We don’t know each other, but given that my emotions have been at your whim since you became the GM for the Toronto Blue Jays in December 2015, I feel like we’re chummy enough to be honest.
I haven’t always liked your decisions, but I have always done my best to accept, if not understand, them. I was crushed when Bautista’s tenure ended unceremoniously, and then when Donaldson was traded. I’ve stood by while (mind you, with crossed arms and a some serious side-eye) you have made all the roster decisions that you thought necessary, because hey, WTF do I know about the business end of baseball? I mean, I’ve seen Moneyball so I could probably do it, but whatever; you’re the expert, right?
Except…on Tuesday you did something that made me want to kick you in the shins, really really hard.
You traded Kevin Pillar.
I mean, again, I don’t know anything about the money side of baseball, and I like it that way. So, even though I was heartbroken, and still am, I still believed you had some kind of ridiculous (to me) reason for trading the (current) longest- tenured Blue Jay. He certainly wasn’t costing you the most, because you went on to hand Grichuk the keys to the Dome by way of $52M over 5 years.
Not that Grichuk is not worth it; I definitely have your back on that one. It’s not even so much that you traded Pillar–I need to believe that you have a plan (yeah, yeah, rebuilding, blah blah) that didn’t include a place Kevin Pillar.
But here’s the thing, Ross: the fans don’t understand why we didn’t need Pillar. He wasn’t costing the most (4.93% of your total salary cost, and you freed up 22.46% on top of that by trading Morales and Martin). Maybe his bats were cracking but we’re only a week into the season. With all the new blood coming up from Buffalo and from other teams, the Blue Jays were in dire need of a seasoned veteran or two.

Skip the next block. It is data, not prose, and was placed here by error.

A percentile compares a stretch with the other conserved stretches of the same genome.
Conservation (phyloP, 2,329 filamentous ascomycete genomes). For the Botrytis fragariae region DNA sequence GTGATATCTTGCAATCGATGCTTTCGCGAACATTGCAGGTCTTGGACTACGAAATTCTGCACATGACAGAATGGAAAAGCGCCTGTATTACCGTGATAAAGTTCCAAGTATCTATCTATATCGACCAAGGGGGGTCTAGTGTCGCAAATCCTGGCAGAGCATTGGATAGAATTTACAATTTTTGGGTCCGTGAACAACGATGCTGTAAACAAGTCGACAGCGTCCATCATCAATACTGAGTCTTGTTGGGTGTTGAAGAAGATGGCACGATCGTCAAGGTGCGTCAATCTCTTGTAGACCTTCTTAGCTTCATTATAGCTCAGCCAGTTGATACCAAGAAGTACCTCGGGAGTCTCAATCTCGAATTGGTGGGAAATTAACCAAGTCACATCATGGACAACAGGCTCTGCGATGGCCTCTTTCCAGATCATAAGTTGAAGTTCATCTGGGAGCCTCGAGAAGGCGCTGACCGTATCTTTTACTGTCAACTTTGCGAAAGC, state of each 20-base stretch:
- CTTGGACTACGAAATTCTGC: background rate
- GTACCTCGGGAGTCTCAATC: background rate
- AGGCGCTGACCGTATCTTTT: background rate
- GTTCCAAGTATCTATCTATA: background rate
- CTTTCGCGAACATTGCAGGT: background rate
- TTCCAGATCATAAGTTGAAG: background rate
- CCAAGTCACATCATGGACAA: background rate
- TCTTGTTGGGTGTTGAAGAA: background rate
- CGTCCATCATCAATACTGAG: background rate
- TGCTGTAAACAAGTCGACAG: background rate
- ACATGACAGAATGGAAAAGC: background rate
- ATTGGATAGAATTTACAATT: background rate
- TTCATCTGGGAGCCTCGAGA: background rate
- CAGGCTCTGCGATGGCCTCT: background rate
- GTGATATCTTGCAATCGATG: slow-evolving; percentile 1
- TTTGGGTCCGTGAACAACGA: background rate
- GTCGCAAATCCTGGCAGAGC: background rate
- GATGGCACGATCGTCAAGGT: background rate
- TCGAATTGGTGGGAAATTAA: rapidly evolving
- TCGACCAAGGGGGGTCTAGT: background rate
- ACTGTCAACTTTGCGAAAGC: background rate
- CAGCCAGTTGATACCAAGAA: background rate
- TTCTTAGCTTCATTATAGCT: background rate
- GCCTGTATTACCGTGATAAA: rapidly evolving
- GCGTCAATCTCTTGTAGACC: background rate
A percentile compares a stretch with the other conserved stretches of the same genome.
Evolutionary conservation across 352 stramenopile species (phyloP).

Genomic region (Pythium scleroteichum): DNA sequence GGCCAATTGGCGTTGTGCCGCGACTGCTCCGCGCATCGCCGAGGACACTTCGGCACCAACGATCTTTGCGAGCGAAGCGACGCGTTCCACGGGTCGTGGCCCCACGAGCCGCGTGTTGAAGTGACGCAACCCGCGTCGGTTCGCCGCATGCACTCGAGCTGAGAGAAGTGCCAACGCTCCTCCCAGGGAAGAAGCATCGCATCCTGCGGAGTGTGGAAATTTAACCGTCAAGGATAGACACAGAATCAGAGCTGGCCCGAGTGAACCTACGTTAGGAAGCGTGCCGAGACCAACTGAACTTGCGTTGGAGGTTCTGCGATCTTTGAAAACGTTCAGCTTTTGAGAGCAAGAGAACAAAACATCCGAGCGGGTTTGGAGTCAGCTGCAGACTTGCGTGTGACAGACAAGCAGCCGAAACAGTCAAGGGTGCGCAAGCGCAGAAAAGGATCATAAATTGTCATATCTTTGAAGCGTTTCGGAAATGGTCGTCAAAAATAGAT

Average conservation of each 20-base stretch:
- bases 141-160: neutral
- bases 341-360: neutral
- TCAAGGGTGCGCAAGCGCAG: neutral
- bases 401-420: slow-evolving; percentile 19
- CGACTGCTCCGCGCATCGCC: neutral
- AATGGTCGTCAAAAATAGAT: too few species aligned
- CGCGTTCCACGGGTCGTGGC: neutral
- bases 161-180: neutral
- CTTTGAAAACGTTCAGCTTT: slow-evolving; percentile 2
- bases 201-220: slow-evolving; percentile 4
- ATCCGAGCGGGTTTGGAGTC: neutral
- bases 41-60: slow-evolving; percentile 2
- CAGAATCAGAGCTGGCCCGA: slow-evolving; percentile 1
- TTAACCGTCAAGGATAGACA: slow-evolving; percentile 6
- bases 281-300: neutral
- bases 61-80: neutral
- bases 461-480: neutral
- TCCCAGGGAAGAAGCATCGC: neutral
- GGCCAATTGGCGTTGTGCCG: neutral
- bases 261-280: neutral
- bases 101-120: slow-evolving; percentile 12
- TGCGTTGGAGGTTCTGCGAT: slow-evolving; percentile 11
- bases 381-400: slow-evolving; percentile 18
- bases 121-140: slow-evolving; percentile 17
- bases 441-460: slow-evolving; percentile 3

We don’t see the reasoning behind it. And when you were asked for the reason behind trading a star player and a fan favourite, you kicked us all in the gut again with this gem: “We’re not here to win a popularity contest.”
Talk about kicking a fan when she’s down, Ross.
We, as the fanbase (hell, the entire COUNTRY) that supports the team, buys your merchandise, and is very vocal about the love we have for the Blue Jays, were delivered a one-two punch that hurt. A Lot.
The arrogance that came across in that statement not only compounded the heartbreak for many fans, but showed us that perhaps we’re not as important to you as we think we are.
I just wanted to mention though, Ross, that it kind of *is* a popularity contest. Really. Look what happens to teams that slash and burn their rosters in the name of cost-cutting (think Montreal Expos), and effectively lost a huge majority of their attendance.
So, you really do need, us, and you need us to like you. That is kind of the essence of a popularity contest, no? I surely never won any, so I could be talking out of my ass here; but am I really, Ross?
Popularity is important to keep the wheels of commerce greased, Ross. Even in baseball.
It’s not for you, it’s for US. The “us” that you kicked in the teeth on Tuesday with your arrogant and glib comment.
I hope you can see where I am coming from, Ross. We’re trying hard to see your plan, but when the hammer-dropper drops said hammer on it’s fanbase, well…. I’ll just leave you with this, noting again that you joined the organization in December of 2015:
Maybe the players aren’t the problem, Ross.